The Sephardim of Sydney: Coping with Political Processes and Social Pressures

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Sussex Academic Press, 2005 - Social Science - 188 pages
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The Sydney Jewish community is dynamic and vibrant, with many communal, social and religious institutions. This book investigates the Sephardic community of Sydney - their history, their experiences as new immigrants in a host society after arriving from traditional Moslem cultures, as well as the changes they have undergone since they arrived in Australia. The Sephardic community comprises about 5,000 of the 50,000 Jews in Sydney, whose majority reside in the eastern suburbs, in Sydney's multicultural inner?city "ethnic belt." Although the Sephardim share some cultural features with the Jewish majority, there are substantial differences: they emphasize their cultural heterogeneity. Their experiences are viewed through the prism of their relationship to both the Ashkenazim and the larger Anglo-Australian society. Their inability to acculturate and assimilate into the Ashkenazi and Australian groups contributes profoundly to their self-image and to ethnic marginalization. ... A negative ethnic identity and self-rejection, enhanced by rejection from the Ashkenazim and Australians, has a major impact on their everyday life and their perception of their social standing, especially on the younger Sephardic generation. This issue has been particularly relevant since 1988, when the Australian government moved to restrict Asian immigration. This became a media issue, with the Ashkenazim taking the side of white Australians and seeing themselves as superior to the Afro-Asian Jewish Sephardim, who are viewed as "Asians" by both the Ashkenazim and the white majority. The result is a sense of "double rejection," which pervades this group's political and social standing.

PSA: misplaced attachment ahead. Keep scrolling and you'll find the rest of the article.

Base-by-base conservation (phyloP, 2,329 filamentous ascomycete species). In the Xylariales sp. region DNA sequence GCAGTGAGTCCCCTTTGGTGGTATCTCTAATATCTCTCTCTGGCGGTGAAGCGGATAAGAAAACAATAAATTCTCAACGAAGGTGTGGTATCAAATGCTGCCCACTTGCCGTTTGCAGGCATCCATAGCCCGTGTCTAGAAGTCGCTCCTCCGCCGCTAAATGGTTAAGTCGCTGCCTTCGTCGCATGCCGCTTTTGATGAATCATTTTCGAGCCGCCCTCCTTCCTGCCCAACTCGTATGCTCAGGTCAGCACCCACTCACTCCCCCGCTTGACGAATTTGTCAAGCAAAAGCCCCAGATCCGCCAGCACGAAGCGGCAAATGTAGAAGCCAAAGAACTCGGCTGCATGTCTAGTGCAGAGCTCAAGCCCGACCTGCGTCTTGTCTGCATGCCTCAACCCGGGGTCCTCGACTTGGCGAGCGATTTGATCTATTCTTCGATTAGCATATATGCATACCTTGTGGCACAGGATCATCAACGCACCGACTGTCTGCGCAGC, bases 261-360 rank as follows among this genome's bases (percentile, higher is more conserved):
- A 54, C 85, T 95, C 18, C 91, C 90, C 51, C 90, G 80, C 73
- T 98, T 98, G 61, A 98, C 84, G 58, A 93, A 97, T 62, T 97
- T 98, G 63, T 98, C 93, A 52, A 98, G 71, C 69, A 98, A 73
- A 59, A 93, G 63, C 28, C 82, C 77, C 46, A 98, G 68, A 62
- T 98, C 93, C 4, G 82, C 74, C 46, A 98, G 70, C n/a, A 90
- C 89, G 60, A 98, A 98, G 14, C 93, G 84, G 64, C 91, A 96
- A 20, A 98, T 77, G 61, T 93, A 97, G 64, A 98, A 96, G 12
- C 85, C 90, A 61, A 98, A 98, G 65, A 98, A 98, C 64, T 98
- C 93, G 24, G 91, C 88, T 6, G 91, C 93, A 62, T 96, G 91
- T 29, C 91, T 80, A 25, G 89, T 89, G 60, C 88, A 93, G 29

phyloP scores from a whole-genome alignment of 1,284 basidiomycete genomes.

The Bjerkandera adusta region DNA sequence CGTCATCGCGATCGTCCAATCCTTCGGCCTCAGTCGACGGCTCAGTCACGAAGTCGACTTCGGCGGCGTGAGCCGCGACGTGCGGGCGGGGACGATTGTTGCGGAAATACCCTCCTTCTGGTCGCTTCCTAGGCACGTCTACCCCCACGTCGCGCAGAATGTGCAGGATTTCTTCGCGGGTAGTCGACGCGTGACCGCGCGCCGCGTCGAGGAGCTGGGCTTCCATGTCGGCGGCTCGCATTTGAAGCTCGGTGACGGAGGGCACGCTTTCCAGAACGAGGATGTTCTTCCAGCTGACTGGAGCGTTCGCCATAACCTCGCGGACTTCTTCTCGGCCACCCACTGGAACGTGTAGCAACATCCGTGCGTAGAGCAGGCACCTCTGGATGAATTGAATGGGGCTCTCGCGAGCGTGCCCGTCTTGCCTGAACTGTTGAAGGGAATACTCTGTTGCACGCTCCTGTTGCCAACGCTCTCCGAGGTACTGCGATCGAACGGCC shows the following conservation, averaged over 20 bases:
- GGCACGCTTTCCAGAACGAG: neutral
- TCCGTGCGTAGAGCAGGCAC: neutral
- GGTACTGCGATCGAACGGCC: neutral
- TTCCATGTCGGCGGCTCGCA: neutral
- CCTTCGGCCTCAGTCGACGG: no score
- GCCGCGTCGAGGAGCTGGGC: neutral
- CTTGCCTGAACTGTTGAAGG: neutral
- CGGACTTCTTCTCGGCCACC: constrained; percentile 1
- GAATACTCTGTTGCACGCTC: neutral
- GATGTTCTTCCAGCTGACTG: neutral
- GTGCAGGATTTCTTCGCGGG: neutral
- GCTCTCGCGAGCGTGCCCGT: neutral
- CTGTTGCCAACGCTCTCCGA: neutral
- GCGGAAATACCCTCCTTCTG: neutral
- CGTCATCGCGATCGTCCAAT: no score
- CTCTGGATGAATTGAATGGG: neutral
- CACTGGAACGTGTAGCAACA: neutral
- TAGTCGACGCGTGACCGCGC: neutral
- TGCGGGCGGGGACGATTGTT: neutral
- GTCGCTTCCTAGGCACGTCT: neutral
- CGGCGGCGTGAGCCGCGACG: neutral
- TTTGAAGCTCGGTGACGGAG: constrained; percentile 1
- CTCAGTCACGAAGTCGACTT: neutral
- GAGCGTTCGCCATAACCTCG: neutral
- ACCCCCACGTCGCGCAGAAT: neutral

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About the author (2005)

Naomi Gale is Coordinator of the Department of Sociology and Anthropology at Ashkelon Academic College, an adjunct of Bar-Ilan University. She is the author of Violence Against Women: Normal or Deviant Behavior? (Heb.), and was the recipient of a Golda Meir Post Doctoral Fellowship and a Sir Zalman Cowen Post Doctoral Research Grant, both taken at the Hebrew University of Jerusalem.

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